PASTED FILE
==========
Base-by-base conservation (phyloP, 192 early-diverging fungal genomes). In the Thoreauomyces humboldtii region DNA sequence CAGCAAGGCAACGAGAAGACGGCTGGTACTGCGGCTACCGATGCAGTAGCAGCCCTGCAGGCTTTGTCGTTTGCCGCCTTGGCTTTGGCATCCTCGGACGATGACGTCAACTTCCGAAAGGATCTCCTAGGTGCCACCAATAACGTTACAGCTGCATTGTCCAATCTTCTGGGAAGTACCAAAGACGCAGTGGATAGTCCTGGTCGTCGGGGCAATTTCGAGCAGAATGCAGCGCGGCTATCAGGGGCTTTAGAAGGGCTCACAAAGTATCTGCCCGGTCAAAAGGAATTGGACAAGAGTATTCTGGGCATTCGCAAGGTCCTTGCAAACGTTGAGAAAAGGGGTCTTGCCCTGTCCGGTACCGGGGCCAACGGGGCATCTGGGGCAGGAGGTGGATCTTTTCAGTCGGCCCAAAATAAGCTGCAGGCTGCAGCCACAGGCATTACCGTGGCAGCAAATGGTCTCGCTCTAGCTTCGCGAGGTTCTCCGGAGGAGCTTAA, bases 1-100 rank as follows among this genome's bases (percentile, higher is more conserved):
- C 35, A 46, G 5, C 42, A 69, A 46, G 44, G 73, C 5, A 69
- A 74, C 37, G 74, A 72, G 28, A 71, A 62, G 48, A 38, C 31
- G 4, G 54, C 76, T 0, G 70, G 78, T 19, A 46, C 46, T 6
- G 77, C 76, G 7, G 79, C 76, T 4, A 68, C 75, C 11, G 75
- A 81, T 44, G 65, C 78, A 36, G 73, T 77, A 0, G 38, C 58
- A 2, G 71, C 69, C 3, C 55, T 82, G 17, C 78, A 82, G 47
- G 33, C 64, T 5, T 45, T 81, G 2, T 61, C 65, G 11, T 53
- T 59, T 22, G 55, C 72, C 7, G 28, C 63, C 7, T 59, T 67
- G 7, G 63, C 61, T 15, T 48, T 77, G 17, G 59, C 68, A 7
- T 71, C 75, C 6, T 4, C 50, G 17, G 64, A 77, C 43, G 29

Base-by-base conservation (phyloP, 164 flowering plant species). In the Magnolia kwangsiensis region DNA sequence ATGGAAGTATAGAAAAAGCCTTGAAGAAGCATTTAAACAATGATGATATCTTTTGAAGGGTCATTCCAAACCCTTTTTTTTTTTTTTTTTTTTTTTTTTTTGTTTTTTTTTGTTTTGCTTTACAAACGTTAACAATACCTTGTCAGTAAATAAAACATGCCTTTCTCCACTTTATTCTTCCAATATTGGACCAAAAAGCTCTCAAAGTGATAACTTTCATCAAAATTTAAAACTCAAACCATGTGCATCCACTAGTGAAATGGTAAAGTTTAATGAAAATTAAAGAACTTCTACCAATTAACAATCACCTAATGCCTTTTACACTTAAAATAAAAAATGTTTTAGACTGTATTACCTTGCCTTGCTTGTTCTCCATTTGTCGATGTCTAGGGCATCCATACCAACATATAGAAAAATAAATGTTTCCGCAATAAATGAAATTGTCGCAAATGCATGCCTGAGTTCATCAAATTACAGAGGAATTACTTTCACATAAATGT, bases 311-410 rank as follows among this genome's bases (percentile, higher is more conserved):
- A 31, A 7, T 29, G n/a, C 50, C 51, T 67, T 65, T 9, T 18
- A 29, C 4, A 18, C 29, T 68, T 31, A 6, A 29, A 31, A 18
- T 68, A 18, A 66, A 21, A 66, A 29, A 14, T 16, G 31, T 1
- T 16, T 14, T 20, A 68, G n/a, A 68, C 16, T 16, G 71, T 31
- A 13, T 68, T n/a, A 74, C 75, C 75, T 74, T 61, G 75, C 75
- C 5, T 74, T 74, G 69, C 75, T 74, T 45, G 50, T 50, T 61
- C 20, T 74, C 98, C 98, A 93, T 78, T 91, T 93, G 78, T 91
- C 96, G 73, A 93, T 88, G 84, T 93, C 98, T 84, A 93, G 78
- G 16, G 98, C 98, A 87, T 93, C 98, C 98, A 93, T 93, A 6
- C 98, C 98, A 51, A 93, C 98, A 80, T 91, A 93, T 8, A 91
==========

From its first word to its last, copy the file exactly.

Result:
Base-by-base conservation (phyloP, 192 early-diverging fungal genomes). In the Thoreauomyces humboldtii region DNA sequence CAGCAAGGCAACGAGAAGACGGCTGGTACTGCGGCTACCGATGCAGTAGCAGCCCTGCAGGCTTTGTCGTTTGCCGCCTTGGCTTTGGCATCCTCGGACGATGACGTCAACTTCCGAAAGGATCTCCTAGGTGCCACCAATAACGTTACAGCTGCATTGTCCAATCTTCTGGGAAGTACCAAAGACGCAGTGGATAGTCCTGGTCGTCGGGGCAATTTCGAGCAGAATGCAGCGCGGCTATCAGGGGCTTTAGAAGGGCTCACAAAGTATCTGCCCGGTCAAAAGGAATTGGACAAGAGTATTCTGGGCATTCGCAAGGTCCTTGCAAACGTTGAGAAAAGGGGTCTTGCCCTGTCCGGTACCGGGGCCAACGGGGCATCTGGGGCAGGAGGTGGATCTTTTCAGTCGGCCCAAAATAAGCTGCAGGCTGCAGCCACAGGCATTACCGTGGCAGCAAATGGTCTCGCTCTAGCTTCGCGAGGTTCTCCGGAGGAGCTTAA, bases 1-100 rank as follows among this genome's bases (percentile, higher is more conserved):
- C 35, A 46, G 5, C 42, A 69, A 46, G 44, G 73, C 5, A 69
- A 74, C 37, G 74, A 72, G 28, A 71, A 62, G 48, A 38, C 31
- G 4, G 54, C 76, T 0, G 70, G 78, T 19, A 46, C 46, T 6
- G 77, C 76, G 7, G 79, C 76, T 4, A 68, C 75, C 11, G 75
- A 81, T 44, G 65, C 78, A 36, G 73, T 77, A 0, G 38, C 58
- A 2, G 71, C 69, C 3, C 55, T 82, G 17, C 78, A 82, G 47
- G 33, C 64, T 5, T 45, T 81, G 2, T 61, C 65, G 11, T 53
- T 59, T 22, G 55, C 72, C 7, G 28, C 63, C 7, T 59, T 67
- G 7, G 63, C 61, T 15, T 48, T 77, G 17, G 59, C 68, A 7
- T 71, C 75, C 6, T 4, C 50, G 17, G 64, A 77, C 43, G 29

Base-by-base conservation (phyloP, 164 flowering plant species). In the Magnolia kwangsiensis region DNA sequence ATGGAAGTATAGAAAAAGCCTTGAAGAAGCATTTAAACAATGATGATATCTTTTGAAGGGTCATTCCAAACCCTTTTTTTTTTTTTTTTTTTTTTTTTTTTGTTTTTTTTTGTTTTGCTTTACAAACGTTAACAATACCTTGTCAGTAAATAAAACATGCCTTTCTCCACTTTATTCTTCCAATATTGGACCAAAAAGCTCTCAAAGTGATAACTTTCATCAAAATTTAAAACTCAAACCATGTGCATCCACTAGTGAAATGGTAAAGTTTAATGAAAATTAAAGAACTTCTACCAATTAACAATCACCTAATGCCTTTTACACTTAAAATAAAAAATGTTTTAGACTGTATTACCTTGCCTTGCTTGTTCTCCATTTGTCGATGTCTAGGGCATCCATACCAACATATAGAAAAATAAATGTTTCCGCAATAAATGAAATTGTCGCAAATGCATGCCTGAGTTCATCAAATTACAGAGGAATTACTTTCACATAAATGT, bases 311-410 rank as follows among this genome's bases (percentile, higher is more conserved):
- A 31, A 7, T 29, G n/a, C 50, C 51, T 67, T 65, T 9, T 18
- A 29, C 4, A 18, C 29, T 68, T 31, A 6, A 29, A 31, A 18
- T 68, A 18, A 66, A 21, A 66, A 29, A 14, T 16, G 31, T 1
- T 16, T 14, T 20, A 68, G n/a, A 68, C 16, T 16, G 71, T 31
- A 13, T 68, T n/a, A 74, C 75, C 75, T 74, T 61, G 75, C 75
- C 5, T 74, T 74, G 69, C 75, T 74, T 45, G 50, T 50, T 61
- C 20, T 74, C 98, C 98, A 93, T 78, T 91, T 93, G 78, T 91
- C 96, G 73, A 93, T 88, G 84, T 93, C 98, T 84, A 93, G 78
- G 16, G 98, C 98, A 87, T 93, C 98, C 98, A 93, T 93, A 6
- C 98, C 98, A 51, A 93, C 98, A 80, T 91, A 93, T 8, A 91